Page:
Dan Gaidasz is the NYSDEC Urban and Community Forestry Program Technical Coordinator.
Where did you grew up? Were you interested in nature from an early age?
Dan Gaidasz: I grew up in the Genesee Valley between Mount Morris and Geneseo. From a very young age, I have been interested in the outdoors. I grew up on a small farm and it was very rare to find me indoors unless I got myself in hot water with one of my siblings. Besides being surrounded by farmland and forests, I was also blessed having Letchworth State Park as my “back yard,” where I spent a lot of time exploring. In 6th grade, my school had several professionals come in and talk about their jobs; that’s when I was introduced to forestry. I couldn’t believe you could get paid being outdoors, walking the woods, and playing with heavy equipment. I knew then that I wanted to be a forester.
What has been your educational trajectory?
DG: Being a kid growing up in the country and swimming on my high school team, I wanted to find a school that was relatively small, rural, and had a swim team. Morrisville College fit that bill. In addition to a variety of classes, the College offered a lot of field time and hands-on experience, which I found to be very valuable. After receiving my associate’s degree there, I went to SUNY-ESF to get my bachelor’s degree in forestry.
What has been your career trajectory thus far?
DG: The summer after graduating, I went to work for ACRT Inc. out of Ohio. I was a contract utility arborist working on different projects throughout the Mid-Atlantic and Northeast but mostly in southern West Virginia. This is where I was introduced to urban forestry, utility forestry, and arboriculture. I learned a lot about working with municipalities, the public, and tree crews while getting to travel and explore new communities.
After a couple of years I moved back to NY to be closer to family. I worked a couple of jobs as a surveyor and as the head of security for Best Buy before landing a forester job with DEC. I worked in Region 4 in the Stamford sub-office for nine years and then another nine years in the Schenectady office. The main programs I worked on were Forest Stewardship, Urban and Community Forestry, and Forest Health.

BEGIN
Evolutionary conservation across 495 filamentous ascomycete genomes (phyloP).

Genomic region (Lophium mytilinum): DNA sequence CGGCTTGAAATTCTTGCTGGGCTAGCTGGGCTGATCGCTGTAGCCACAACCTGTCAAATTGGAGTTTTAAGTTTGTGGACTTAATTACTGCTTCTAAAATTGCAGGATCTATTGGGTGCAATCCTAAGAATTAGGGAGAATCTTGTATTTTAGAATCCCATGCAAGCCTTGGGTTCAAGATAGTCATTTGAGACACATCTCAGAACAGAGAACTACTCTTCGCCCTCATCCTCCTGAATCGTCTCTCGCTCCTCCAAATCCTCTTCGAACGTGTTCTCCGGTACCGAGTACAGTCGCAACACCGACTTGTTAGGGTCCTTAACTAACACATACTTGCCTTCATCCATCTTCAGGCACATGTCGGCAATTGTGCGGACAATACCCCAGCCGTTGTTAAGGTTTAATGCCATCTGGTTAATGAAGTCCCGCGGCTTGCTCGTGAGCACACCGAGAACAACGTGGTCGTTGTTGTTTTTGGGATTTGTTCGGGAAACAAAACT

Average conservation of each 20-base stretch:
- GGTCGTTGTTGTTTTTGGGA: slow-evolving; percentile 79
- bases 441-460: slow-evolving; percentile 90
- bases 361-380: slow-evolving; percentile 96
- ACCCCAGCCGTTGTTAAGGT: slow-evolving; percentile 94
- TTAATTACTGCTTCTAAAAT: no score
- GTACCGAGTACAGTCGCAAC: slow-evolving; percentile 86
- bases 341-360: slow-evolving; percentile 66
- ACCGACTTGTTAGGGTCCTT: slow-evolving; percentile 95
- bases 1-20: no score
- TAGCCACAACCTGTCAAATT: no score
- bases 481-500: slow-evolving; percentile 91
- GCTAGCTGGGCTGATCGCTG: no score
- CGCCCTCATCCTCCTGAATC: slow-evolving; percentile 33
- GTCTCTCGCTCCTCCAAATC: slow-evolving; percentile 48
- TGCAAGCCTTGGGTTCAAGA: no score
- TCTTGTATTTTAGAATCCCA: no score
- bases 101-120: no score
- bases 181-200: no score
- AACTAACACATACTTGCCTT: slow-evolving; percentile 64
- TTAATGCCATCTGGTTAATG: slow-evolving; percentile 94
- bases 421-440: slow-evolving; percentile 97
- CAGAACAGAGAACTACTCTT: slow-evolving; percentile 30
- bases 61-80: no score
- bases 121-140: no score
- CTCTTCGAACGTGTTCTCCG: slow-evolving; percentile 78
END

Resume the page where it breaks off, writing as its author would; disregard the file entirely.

I also am a wildland firefighter and have gone out west several times to help fight wildfires. The technical training from firefighting has provided me opportunities to help on other emergency responses, such as Superstorm Sandy recovery. This training has also carried over into what I do to help communities prepare for future storms and as a member of the USFS Urban Forest Strike Team.
Can you tell us some about your current position?
DG: Last May, I transferred to Albany and in late December was promoted to the Technical Coordinator position in the Urban and Community Forestry (UCF) Program. I have the opportunity to bring my experience as a forester and ISA Certified Arborist to help staff, volunteers, and communities. Some of the things that I’ll be working on are trainings, developing technical materials, and exploring ways we can better utilize urban wood after trees are removed. I get to work with a great group of individuals with a variety of talents and experiences. We are working hard trying to enhance an already robust UCF program while having some fun along the way. There’s a lot of laughs even when we are neck deep in grant reviews. I feel fortunate to be a part of this program.
In looking at the field of UCF overall, are there trends or patterns you see that you think are promising and/or particularly exciting?
DG: I’m interested in programs, like the Wood Academy in Baltimore, that focus on deconstruction of condemned buildings and the utilization of waste wood. We would like to see what is currently being done in New York and where there might be interest in doing something similar. Climate change is also a major concern and the UCF program will play a role there.
Anything else you want to be sure to share?
DG: I have been married for 19 years to my wife, Karen. We have two kids, Emma and Max, a dog named Charlie, lots of chickens (too many names to list—but the kids did name them all) and honey bees (the kids gave up trying to name all of them). Our kids keep us busy with their various activities but in our free time we enjoy hiking, kayaking, camping, and generally just being outdoors. I also enjoy coaching youth lacrosse, doing triathlons, and spending time on my tractor or as my wife calls it, “diesel therapy,” because apparently I am always smiling when I’m driving it around.